I don’t go to the gym. My body is not perfect or even necessarily pretty but it is the body that has bore three children and held tightly to a dozen more. It sags in areas it shouldn’t and bulges in places I wish it didn’t and has erupted in a terrible case of adult acne, but its scars and stretch marks reflect its purpose. I love to see old Bibles, worn from years of use and tears, notes scribbled in the margins and pages bent back. I’m beginning to see my body in this way too, an open book, a love story, in which my life is written slowly into laugh lines and chipped nails, tan lines and chronic illness and chapped lips and birthmarks, calluses and tattoos and scabbed-over wounds that I am beginning to love. My exercise comes in the form of wrestling t-shirts over squirmy kid heads and games of hide-and-seek, hiking to waterfalls and the thousand leg-lunges I do every single day while picking up Matchbox cars. I don’t count calories and I eat more chocolate than is good for me but I’ve decided I’m basically okay in my size 11 jeans because this body has been awfully good to live in despite its many flaws.
I don’t garden. I grow children well, pets poorly, and I kill most other living things. I admire and respect those who find gardening to be a spiritual experience, but for me it is dirt and thorns and grub worms, and it takes all the beauty and mystery out of nature. If I manage to keep alive a rose bush, I resent it for the creative time lost in its cultivation and therefore, gardening makes the TIDD list.
I’m not on the PTA. I’m not the room mother or the field trip chaperone or the teacher’s aide. I care deeply about my children’s educational experiences but this is not the outlet for that, for me. I admire that there are others who are so much more patient, more talented, more gifted with teaching children and I give them space to be positive influences in my kids’ lives, too.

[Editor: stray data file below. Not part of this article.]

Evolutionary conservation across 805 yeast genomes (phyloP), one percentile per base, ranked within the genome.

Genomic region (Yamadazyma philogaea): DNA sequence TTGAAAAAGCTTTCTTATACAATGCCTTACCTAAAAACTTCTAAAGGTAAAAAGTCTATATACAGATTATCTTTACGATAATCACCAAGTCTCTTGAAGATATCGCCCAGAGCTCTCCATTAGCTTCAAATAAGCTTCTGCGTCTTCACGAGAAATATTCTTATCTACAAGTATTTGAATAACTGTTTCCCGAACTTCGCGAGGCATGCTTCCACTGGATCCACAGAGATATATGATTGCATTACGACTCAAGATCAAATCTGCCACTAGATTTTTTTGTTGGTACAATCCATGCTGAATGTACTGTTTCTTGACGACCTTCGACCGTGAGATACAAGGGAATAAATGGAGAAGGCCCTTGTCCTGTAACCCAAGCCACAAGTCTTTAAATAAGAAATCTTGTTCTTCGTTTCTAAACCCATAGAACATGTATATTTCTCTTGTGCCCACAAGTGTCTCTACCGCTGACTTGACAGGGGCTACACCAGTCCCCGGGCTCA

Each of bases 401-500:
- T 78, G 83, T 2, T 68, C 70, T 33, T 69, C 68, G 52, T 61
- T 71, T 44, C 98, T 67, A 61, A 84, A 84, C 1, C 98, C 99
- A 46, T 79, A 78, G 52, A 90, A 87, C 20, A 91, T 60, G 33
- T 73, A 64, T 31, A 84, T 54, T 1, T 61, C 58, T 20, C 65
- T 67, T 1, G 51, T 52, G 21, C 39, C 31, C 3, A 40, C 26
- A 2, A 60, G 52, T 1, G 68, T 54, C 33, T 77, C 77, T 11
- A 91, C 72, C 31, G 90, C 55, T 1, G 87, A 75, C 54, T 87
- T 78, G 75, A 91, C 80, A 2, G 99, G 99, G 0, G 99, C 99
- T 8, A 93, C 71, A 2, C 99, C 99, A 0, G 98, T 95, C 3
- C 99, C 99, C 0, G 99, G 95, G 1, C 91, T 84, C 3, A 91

I don’t pair socks. Laundry is serious business around here and I spend way more of my life than I care to in the act of cleaning and putting away clothing. We have a Sexton Sock Basket, and when I fold laundry, all socks go in the bin. When someone needs a pair, they Scuba dive for two that pass for matching, and we all live happily ever after, the end. Most people are seriously horrified by this. What kind of mother doesn’t even match their kids’ socks? Let me tell you. This kind of mother. The kind that has living room campouts with them for the heck of it and throws unbirthday parties every once in awhile and decorates a living room birthday tree for the special kid of honor. The kind who has decided to make other things a bigger deal than socks and does so without apology.
There are scores of other things I don’t do. I don’t eat organic or change my refrigerator filter as often as it needs it. I don’t do play-dates or mom’s group or homeschool (anymore). I don’t cloth diaper. I don’t vacuum every day or run marathons or cook from scratch or iron or dry clean. I am not against any of these things. They’re good. They’re great, even. They’re just not great for me, right now.
I am not totally guiltless over all of these things yet, but I’m getting there. The Things I Do list (I have one of those too) is getting shorter and shorter in quantity, but fuller and fuller in quality and I’m learning to see that as the better thing.
You’re blessed when you’re content with just who you are – no more, no less. That’s the moment you find yourselves proud owners of everything that can’t be bought.
(Matthew 5:5 MSG)